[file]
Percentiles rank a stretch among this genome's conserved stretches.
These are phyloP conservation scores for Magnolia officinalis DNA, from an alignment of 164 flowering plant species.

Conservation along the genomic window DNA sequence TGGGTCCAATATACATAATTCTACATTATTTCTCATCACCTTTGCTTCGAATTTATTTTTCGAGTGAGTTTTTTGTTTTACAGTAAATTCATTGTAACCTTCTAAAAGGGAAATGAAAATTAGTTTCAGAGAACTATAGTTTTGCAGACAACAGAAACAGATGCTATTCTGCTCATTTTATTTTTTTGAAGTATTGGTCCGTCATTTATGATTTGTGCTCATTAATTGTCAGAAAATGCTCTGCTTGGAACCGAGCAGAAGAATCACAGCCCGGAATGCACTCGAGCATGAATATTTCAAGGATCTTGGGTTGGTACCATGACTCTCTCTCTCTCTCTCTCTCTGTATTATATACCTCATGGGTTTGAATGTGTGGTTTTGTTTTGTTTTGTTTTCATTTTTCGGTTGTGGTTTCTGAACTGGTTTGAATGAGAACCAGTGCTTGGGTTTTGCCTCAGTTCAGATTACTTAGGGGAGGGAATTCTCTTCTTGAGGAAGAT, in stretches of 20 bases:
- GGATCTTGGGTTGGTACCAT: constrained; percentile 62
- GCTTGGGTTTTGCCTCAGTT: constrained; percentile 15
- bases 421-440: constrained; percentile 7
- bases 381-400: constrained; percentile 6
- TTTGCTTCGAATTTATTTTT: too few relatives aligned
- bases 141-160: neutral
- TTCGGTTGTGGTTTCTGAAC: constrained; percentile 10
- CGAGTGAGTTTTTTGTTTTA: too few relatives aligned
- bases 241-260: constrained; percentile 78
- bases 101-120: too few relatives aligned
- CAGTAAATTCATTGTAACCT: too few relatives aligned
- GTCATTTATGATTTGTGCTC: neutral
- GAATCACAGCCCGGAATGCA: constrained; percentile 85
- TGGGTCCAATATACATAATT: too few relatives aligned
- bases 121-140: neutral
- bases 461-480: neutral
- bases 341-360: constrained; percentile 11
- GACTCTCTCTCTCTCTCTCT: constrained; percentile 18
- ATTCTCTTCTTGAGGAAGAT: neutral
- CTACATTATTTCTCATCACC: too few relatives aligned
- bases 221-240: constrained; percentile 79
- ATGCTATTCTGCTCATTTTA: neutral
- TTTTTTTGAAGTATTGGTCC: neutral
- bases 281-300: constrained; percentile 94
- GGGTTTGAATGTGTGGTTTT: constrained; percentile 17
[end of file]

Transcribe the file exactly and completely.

Percentiles rank a stretch among this genome's conserved stretches.
These are phyloP conservation scores for Magnolia officinalis DNA, from an alignment of 164 flowering plant species.

Conservation along the genomic window DNA sequence TGGGTCCAATATACATAATTCTACATTATTTCTCATCACCTTTGCTTCGAATTTATTTTTCGAGTGAGTTTTTTGTTTTACAGTAAATTCATTGTAACCTTCTAAAAGGGAAATGAAAATTAGTTTCAGAGAACTATAGTTTTGCAGACAACAGAAACAGATGCTATTCTGCTCATTTTATTTTTTTGAAGTATTGGTCCGTCATTTATGATTTGTGCTCATTAATTGTCAGAAAATGCTCTGCTTGGAACCGAGCAGAAGAATCACAGCCCGGAATGCACTCGAGCATGAATATTTCAAGGATCTTGGGTTGGTACCATGACTCTCTCTCTCTCTCTCTCTCTGTATTATATACCTCATGGGTTTGAATGTGTGGTTTTGTTTTGTTTTGTTTTCATTTTTCGGTTGTGGTTTCTGAACTGGTTTGAATGAGAACCAGTGCTTGGGTTTTGCCTCAGTTCAGATTACTTAGGGGAGGGAATTCTCTTCTTGAGGAAGAT, in stretches of 20 bases:
- GGATCTTGGGTTGGTACCAT: constrained; percentile 62
- GCTTGGGTTTTGCCTCAGTT: constrained; percentile 15
- bases 421-440: constrained; percentile 7
- bases 381-400: constrained; percentile 6
- TTTGCTTCGAATTTATTTTT: too few relatives aligned
- bases 141-160: neutral
- TTCGGTTGTGGTTTCTGAAC: constrained; percentile 10
- CGAGTGAGTTTTTTGTTTTA: too few relatives aligned
- bases 241-260: constrained; percentile 78
- bases 101-120: too few relatives aligned
- CAGTAAATTCATTGTAACCT: too few relatives aligned
- GTCATTTATGATTTGTGCTC: neutral
- GAATCACAGCCCGGAATGCA: constrained; percentile 85
- TGGGTCCAATATACATAATT: too few relatives aligned
- bases 121-140: neutral
- bases 461-480: neutral
- bases 341-360: constrained; percentile 11
- GACTCTCTCTCTCTCTCTCT: constrained; percentile 18
- ATTCTCTTCTTGAGGAAGAT: neutral
- CTACATTATTTCTCATCACC: too few relatives aligned
- bases 221-240: constrained; percentile 79
- ATGCTATTCTGCTCATTTTA: neutral
- TTTTTTTGAAGTATTGGTCC: neutral
- bases 281-300: constrained; percentile 94
- GGGTTTGAATGTGTGGTTTT: constrained; percentile 17